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Townshippers’ Association challenges the provincial government at Bill 96 hearings

With an opportunity to speak at the Bill 96 hearings on Wednesday, the Townshippers’ Association reiterated its support for strengthening and protecting the French language, but not through the Quebec government’s proposed new language law.

Gerald Cutting, president of the association, told the legislative committee in attendance that the bill is challenging the basic rights of the English population in a number of areas. He proposed going back to the drawing board with a more thorough review.

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Bill 96 hearings: ‘Our backs are against the wall,’ Townshippers say

Gerald Cutting’s words were blunt and, as he said, reflect the thoughts of many English-speaking Quebecers staring down the prospect of a tough new language law.

“Can we work together to find solutions that give us the impression this bill doesn’t target us,” the soft-spoken 73-year-old president of the Townshippers’ Association told the legislative committee studying Bill 96 overhauling the Charter of the French Language Wednesday.

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Lack of anglo representation at Bill 96 hearings is ‘deplorable,’ groups say

Quebec anglophone groups say they will be dramatically under-represented at this fall’s Bill 96 hearings.

Out of 50 speakers invited to take part in the hearings for the government’s proposed overhaul of language legislation, Sept. 21 to Oct. 7, there are just three groups representing the anglophone community.
“We’re calling for broader participation in those hearings,” Jennings said. “I think it’s deplorable that the government has cherry-picked who it wants to hear from across Quebec.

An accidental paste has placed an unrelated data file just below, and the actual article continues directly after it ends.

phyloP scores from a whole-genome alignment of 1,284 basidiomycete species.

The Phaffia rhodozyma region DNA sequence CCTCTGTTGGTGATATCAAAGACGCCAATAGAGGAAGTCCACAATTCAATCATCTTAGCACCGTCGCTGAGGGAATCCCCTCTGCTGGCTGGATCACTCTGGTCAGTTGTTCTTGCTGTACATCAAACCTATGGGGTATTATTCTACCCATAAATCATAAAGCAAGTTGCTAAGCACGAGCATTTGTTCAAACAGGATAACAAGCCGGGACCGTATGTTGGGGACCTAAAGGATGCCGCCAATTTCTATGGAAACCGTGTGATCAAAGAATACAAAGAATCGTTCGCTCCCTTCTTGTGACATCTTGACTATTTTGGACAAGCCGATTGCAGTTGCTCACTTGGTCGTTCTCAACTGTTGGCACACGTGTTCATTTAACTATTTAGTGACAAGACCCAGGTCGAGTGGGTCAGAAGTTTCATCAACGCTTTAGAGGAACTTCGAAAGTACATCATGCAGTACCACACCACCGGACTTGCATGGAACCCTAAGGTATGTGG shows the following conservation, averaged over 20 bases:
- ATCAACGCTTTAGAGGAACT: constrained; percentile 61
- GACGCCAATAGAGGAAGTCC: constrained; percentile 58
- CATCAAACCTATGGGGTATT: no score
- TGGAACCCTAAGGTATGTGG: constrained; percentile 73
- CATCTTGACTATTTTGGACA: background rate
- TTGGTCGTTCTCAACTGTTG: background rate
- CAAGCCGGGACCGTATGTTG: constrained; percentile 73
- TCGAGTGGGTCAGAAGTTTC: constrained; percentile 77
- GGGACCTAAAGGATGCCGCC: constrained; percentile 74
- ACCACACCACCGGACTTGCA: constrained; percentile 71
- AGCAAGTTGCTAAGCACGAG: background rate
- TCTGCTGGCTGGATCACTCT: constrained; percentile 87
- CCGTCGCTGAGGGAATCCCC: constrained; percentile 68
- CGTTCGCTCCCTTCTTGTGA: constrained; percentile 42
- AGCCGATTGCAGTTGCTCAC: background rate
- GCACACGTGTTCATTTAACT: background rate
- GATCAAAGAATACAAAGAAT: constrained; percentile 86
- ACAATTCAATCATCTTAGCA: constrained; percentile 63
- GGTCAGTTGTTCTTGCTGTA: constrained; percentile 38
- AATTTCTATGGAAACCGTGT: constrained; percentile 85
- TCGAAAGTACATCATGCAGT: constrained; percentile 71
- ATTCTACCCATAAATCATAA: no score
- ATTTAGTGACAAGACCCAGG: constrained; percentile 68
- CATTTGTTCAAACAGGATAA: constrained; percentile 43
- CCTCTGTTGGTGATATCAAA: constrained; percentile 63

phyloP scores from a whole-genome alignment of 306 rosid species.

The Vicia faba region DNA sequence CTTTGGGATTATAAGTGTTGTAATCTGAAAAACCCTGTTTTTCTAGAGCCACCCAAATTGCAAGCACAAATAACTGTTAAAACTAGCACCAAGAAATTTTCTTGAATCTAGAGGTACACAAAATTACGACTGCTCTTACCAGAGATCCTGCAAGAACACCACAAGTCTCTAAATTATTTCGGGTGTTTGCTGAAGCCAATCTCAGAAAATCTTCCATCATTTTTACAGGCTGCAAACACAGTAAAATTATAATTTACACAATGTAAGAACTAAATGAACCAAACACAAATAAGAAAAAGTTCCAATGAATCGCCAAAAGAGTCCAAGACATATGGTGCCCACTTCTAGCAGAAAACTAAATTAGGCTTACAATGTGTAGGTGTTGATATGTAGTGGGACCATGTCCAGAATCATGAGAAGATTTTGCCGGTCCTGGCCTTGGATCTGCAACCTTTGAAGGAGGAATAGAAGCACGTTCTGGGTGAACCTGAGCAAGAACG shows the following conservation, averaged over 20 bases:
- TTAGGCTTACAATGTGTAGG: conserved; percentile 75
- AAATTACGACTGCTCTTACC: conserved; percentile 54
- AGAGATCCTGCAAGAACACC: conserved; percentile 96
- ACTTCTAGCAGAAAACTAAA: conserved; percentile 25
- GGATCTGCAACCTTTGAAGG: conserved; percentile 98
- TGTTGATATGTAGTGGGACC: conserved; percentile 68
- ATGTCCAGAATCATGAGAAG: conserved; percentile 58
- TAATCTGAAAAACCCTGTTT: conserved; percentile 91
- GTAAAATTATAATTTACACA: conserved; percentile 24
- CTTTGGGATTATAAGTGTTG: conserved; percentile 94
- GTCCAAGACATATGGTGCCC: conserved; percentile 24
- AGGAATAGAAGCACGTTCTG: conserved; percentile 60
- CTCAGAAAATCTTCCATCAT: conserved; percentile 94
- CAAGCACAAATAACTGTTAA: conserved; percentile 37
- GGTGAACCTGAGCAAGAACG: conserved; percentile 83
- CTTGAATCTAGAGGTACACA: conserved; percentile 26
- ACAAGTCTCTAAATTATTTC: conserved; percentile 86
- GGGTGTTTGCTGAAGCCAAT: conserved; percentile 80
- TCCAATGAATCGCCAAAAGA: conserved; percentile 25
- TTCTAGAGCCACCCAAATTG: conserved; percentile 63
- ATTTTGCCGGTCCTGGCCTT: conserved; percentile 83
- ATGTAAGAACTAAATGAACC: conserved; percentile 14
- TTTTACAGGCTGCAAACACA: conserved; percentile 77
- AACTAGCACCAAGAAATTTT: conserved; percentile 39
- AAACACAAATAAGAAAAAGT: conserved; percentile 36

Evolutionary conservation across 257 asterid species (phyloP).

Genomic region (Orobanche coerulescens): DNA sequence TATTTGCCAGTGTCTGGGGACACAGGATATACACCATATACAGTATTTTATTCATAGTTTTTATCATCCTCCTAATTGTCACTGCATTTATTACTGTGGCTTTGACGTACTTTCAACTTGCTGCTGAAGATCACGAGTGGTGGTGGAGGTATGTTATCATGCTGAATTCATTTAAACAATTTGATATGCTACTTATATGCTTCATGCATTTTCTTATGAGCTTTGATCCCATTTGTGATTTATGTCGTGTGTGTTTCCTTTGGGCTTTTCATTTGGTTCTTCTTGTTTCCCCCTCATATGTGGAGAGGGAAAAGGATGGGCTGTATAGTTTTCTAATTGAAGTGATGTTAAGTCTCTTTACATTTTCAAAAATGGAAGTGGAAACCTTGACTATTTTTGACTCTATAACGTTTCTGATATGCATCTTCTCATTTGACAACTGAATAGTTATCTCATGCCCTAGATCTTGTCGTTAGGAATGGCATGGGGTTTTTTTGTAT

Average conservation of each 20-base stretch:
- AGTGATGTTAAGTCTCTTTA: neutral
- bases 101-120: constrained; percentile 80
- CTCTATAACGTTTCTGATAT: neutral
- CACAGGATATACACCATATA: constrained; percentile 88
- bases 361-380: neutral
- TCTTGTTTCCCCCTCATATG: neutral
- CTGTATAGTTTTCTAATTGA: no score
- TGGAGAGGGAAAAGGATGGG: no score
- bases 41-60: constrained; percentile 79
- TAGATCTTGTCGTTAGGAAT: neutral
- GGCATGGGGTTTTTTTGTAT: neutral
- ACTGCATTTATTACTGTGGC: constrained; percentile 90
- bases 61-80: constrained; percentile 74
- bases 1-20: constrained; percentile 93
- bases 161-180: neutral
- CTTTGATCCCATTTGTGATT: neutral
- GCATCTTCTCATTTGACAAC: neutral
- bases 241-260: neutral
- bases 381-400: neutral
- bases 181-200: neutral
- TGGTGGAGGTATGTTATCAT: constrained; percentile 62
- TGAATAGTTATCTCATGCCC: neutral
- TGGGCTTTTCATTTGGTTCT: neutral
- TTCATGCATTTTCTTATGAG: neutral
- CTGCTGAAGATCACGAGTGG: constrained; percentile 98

Trudeau apologizes to anglophone woman for answering in French at Sherbrooke town hall

“Prime Minister Justin Trudeau has apologized for his refusal to answer a question in English when asked specifically about English mental health services at his town hall meeting in Sherbrooke, Que., last month.”

Trudeau has called Judy Ross, the woman who asked the question in English and one of the founders of Mental Health Estrie, to offer his apologies. According to Ross, he told her he made a mistake and that he has learned from the mistake.

He also sent a letter to the QCGN reiterating the importance of bilingualism in Canada and to express his sincere regrets. Our president, James Shea, said he was pleased with the letter.

Read the full article on CBC News

Justin Trudeau conveys ‘sincere regrets’ for not answering in English

“In Valentine’s Day messages to Quebec anglophones, Prime Minister Justin Trudeau expressed “sincere regrets” for refusing to answer questions in English last month”

The incident dates back to January when Justin Trudeau answered in French to questions asked to him in English. Since then, several complaints were filed to the Commissioner of Official Languages.

However, Trudeau wrote a letter to the Quebec Community Groups Network on February 14 where he recognizes his wrongs and understands the importance to speak to minority language communities in their own language. He also wrote and apologized to the Townshippers’ Association.

Read the full article in the Montreal Gazette